Last Friday Tom and I, along with son-in-law Carl and granddaughter Amy, attended the Show Jumping Event of the Richland Park Horse Trials. It was a thrilling experience for each of us. I was aware these Horse Trials had been held here near Kalamazoo, but had not taken the opportunity to attend until now.
We were unfamiliar with the lay of the land, so shortly after being directed into our parking space, paying the attendant and receiving a program, we walked toward the area that had people milling around. We were greeted by a friendly volunteer, who seeing us carrying our chairs, asked if we wanted a lift to where we were going. We said, “Sure, only we’re not sure where we’re going.”
That’s all she needed for a cue, as she took us around the grounds, showing us where the cross country competitions would be held the next day and giving Amy a thrilling front seat ride. She held onto her hat, then removed it and chattered all the way around the course, sharing her excitement with the driver.
As her hair blew in the breeze, Amy cautioned the driver to “watch out for that puddle” and “don’t hit those people on the track.” The driver drove us as close as she could get to the viewing arena and pointed out the best spot to put our chairs down in front of the competitive jumping field.
It was a bright, hot, sunny day, and there was a tented grandstand open to viewers. We got to put our chairs in the front row, getting a shaded view of what was about to take place. This was a double blessing for Tom, and his skin sun sensitive skin. We headed off for a sandwich before the main event began.
Richland Park and the development of the Richland Park Horse Trials is the realization of a dream that originated over twenty-eight years ago. The dream belonged to Bob and Kay Willmarth, local business owners. They purchased their twenty acre farm in 1985 with land contract rights for the additional sixty acres. After acquiring that, they began think about hosting a horse trial, but realized they needed more land. In 1993, a 240 acre farm that surrounded them became available and they put it all together. Both Bob and Kay are avid horse lovers who competed in the sport of Eventing and Fox Hunting for many years.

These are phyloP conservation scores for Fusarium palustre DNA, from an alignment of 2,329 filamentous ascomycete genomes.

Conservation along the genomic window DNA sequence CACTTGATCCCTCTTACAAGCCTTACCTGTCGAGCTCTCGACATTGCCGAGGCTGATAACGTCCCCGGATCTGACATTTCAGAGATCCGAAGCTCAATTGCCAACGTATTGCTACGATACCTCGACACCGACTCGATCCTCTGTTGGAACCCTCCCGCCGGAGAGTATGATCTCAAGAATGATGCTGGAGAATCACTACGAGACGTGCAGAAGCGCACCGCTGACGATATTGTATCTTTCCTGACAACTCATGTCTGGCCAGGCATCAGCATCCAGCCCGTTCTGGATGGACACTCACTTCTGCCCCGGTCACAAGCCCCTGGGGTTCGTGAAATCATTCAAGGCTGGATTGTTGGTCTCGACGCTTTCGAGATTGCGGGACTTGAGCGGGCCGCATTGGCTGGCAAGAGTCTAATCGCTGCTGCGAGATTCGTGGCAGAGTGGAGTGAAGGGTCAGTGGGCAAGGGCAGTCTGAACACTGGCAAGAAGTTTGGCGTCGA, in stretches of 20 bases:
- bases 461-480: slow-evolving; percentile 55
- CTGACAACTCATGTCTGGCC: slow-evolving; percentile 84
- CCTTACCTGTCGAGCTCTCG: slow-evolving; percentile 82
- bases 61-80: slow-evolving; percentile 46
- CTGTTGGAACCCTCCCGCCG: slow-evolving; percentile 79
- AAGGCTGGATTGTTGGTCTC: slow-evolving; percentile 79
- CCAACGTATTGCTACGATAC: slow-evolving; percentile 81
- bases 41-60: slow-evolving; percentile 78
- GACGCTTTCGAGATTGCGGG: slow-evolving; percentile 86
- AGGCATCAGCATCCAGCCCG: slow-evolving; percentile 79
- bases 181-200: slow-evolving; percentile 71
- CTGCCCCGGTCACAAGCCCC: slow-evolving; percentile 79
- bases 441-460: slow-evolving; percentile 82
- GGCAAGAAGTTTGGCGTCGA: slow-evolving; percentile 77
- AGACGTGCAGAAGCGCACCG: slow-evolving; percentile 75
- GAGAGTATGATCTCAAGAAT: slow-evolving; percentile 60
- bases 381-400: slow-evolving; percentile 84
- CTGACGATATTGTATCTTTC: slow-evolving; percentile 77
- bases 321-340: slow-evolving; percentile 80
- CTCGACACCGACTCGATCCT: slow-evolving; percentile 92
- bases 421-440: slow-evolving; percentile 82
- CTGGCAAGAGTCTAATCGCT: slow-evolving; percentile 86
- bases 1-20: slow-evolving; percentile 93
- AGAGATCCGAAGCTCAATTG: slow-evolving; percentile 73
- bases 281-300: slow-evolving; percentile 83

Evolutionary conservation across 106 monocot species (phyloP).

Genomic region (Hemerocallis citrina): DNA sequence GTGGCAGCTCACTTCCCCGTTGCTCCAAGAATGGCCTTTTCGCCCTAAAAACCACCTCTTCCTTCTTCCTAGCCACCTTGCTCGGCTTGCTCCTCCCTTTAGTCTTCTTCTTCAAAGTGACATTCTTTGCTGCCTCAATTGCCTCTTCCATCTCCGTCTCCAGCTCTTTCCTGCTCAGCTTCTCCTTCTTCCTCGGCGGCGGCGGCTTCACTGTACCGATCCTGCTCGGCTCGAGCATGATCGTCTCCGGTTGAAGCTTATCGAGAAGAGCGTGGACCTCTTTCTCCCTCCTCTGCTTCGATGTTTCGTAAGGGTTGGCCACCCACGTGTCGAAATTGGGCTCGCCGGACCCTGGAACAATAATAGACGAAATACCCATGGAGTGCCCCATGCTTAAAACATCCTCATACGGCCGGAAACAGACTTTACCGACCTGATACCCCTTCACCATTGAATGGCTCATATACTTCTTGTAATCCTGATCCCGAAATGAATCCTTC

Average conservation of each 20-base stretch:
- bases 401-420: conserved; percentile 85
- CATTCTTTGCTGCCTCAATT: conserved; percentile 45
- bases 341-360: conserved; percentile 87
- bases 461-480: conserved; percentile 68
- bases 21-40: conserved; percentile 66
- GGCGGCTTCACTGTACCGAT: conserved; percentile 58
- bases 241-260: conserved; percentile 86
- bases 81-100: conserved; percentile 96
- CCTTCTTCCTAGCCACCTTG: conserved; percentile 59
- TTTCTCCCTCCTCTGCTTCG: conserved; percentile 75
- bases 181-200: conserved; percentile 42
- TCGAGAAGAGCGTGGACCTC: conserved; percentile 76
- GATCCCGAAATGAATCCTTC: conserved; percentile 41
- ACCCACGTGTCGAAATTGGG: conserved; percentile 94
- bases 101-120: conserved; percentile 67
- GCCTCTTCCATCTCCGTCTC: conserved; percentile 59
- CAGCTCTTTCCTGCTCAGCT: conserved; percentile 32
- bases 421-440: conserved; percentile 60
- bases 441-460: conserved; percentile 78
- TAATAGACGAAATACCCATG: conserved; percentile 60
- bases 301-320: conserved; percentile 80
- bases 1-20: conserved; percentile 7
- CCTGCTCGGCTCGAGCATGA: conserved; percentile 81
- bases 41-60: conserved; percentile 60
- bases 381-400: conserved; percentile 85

Now, we were ready to see what this was all about. The Horse Trial is made up of three tests of skill, taking place on one, two or three days. A competitor rides the same horse throughout the entire competition. In simple language, eventing is a triathlon for horse and rider teams.
Dressage is about the development of the physique and ability of the horse. At every level, horse and rider should exhibit an understanding partnership in which the rider’s cues to the horse are invisible to the spectator.
Cross Country is a test of speed, endurance, and jumping ability. It consists of a course with fixed obstacles carried out at the gallop.
Show Jumping is the third event of the trio of disciplines. That is what we were there to see. This phase is designed to show the suppleness, obedience, and jumping ability of the horse. It also demonstrates the rider’s knowledge of pace, and the use of her horse within an enclosed arena. The goal of show jumping is to perform a clear round within the allotted time, with no obstacles faults. Many did, some did not. We heard the scoring at the conclusion of each of the approximately sixty competitors.
Amy watched, intrigued. We picked our favorites and cheered for all the clear jumps. Amy particularly liked the butterfly jump and the rainbow jump.
We watched the whole event, on this crystal clear blue sky day with a gentle breeze, alleviating the heat just enough to remain comfortable. Then, it seemed, it was just time to go back home, stopping for an ice cream sunday on the way.